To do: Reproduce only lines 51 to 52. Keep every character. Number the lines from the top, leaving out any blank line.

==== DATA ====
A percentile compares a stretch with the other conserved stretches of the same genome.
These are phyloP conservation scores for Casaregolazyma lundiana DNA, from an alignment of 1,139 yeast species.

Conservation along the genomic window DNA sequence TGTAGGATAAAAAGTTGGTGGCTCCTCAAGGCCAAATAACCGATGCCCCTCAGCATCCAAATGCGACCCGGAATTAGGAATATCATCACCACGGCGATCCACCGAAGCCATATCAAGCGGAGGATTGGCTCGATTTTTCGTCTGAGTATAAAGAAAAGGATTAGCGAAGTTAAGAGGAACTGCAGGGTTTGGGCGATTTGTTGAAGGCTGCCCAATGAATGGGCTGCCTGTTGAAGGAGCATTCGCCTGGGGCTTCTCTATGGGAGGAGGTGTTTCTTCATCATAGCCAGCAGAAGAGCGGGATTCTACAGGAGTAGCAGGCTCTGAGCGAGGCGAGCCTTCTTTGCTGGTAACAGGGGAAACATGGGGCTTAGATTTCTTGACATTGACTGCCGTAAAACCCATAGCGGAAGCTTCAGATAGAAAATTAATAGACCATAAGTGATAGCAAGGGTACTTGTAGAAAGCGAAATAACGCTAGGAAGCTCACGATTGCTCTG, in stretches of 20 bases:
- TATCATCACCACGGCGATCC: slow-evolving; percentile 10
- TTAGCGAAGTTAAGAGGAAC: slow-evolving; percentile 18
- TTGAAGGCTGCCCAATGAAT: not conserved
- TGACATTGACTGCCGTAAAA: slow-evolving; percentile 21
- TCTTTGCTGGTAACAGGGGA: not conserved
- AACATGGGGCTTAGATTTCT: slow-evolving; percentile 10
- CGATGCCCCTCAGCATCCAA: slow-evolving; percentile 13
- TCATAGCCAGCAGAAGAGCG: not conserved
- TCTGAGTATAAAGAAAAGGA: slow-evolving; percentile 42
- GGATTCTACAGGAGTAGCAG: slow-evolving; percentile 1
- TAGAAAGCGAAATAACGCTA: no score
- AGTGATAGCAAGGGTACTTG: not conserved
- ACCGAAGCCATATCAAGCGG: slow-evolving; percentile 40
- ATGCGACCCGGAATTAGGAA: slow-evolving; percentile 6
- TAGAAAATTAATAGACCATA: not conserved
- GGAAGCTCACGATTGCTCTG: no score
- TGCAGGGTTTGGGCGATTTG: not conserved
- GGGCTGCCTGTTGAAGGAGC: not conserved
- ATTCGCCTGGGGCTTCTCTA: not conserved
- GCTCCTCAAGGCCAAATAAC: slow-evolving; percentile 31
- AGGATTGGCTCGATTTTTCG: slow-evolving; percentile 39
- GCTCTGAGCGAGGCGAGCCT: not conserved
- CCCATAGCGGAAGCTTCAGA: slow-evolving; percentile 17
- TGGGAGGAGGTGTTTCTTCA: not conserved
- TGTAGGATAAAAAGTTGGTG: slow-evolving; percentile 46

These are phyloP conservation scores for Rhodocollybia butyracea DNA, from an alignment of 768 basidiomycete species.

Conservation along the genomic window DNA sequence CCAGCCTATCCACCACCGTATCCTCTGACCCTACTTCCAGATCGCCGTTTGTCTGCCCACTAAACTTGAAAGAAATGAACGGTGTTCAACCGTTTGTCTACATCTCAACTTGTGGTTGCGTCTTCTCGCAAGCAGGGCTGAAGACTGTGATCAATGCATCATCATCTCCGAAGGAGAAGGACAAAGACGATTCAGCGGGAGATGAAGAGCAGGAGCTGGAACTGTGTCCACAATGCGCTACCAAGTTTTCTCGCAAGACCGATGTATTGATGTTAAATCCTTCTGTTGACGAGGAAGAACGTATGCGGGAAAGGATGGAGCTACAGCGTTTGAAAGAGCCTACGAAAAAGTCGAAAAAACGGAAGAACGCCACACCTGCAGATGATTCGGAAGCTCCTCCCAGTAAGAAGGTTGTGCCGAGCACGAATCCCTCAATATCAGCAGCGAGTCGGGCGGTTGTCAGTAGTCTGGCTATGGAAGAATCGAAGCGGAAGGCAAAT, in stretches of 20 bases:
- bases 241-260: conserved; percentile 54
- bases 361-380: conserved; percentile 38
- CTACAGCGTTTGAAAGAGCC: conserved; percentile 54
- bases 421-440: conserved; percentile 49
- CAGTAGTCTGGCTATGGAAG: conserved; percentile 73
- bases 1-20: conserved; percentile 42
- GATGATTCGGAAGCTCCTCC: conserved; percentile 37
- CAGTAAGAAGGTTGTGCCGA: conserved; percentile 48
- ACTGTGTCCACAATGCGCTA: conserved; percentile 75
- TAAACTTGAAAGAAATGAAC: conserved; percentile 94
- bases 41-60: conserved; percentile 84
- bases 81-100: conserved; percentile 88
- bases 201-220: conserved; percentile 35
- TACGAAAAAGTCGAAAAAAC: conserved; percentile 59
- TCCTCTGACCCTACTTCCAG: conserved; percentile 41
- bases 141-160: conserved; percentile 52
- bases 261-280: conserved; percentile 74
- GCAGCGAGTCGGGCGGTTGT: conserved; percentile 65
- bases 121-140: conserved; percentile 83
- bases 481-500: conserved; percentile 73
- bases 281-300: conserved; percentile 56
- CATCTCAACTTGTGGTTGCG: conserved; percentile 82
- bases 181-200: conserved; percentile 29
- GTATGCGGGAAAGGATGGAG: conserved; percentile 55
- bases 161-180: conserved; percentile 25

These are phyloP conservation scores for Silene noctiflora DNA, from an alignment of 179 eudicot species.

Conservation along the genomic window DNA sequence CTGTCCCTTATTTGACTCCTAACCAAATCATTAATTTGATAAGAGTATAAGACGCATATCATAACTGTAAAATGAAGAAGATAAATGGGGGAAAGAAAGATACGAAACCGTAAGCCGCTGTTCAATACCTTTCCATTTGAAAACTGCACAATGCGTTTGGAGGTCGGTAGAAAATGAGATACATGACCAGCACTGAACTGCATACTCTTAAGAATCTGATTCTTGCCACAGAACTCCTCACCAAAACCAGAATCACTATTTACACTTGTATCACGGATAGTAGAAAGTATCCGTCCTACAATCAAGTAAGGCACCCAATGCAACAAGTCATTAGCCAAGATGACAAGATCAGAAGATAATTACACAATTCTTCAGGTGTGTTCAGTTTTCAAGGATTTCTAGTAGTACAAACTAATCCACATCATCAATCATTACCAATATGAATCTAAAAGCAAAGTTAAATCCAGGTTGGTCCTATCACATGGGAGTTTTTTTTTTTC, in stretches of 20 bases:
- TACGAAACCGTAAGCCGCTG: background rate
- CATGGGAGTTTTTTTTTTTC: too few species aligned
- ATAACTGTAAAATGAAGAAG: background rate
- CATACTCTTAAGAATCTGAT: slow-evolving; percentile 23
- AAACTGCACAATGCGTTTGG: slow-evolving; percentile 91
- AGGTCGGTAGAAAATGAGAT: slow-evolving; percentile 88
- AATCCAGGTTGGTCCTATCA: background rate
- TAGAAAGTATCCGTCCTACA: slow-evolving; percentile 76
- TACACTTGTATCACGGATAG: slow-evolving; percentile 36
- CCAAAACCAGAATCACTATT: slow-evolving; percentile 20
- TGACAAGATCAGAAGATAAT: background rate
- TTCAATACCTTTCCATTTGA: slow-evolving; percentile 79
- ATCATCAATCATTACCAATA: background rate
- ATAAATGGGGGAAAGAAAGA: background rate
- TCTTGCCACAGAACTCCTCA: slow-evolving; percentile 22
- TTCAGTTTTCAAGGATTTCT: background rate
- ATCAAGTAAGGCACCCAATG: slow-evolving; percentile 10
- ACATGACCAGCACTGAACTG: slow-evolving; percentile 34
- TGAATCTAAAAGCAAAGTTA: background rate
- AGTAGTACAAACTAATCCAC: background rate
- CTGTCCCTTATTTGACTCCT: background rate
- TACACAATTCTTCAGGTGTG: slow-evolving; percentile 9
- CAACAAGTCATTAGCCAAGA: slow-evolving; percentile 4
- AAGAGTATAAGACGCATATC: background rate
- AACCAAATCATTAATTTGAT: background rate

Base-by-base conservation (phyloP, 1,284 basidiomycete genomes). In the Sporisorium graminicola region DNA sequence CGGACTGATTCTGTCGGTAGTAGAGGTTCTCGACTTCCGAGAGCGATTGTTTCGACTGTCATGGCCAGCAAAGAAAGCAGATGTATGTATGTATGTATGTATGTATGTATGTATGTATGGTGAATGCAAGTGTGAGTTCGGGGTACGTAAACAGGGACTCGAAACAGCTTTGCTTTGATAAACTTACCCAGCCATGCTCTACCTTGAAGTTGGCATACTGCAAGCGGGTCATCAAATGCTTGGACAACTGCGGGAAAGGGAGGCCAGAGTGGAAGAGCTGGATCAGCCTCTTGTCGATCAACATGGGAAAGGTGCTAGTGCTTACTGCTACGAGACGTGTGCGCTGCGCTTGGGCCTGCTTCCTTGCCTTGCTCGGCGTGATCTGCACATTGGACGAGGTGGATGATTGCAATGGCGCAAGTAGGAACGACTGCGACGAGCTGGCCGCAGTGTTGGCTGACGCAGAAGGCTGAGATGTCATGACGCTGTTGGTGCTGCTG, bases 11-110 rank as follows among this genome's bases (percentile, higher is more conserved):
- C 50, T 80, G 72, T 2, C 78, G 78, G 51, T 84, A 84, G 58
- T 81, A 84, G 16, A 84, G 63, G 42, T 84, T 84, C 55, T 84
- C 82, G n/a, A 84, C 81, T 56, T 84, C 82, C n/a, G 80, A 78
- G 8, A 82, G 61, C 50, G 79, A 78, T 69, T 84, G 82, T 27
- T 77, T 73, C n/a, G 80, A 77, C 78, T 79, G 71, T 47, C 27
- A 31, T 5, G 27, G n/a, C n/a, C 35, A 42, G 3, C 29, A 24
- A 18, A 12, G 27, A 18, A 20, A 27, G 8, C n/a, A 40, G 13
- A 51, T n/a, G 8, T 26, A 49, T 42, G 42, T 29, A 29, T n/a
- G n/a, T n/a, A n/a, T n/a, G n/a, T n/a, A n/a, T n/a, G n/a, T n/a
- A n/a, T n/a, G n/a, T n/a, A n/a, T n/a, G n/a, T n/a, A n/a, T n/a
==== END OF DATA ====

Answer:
- bases 281-300: conserved; percentile 56
- CATCTCAACTTGTGGTTGCG: conserved; percentile 82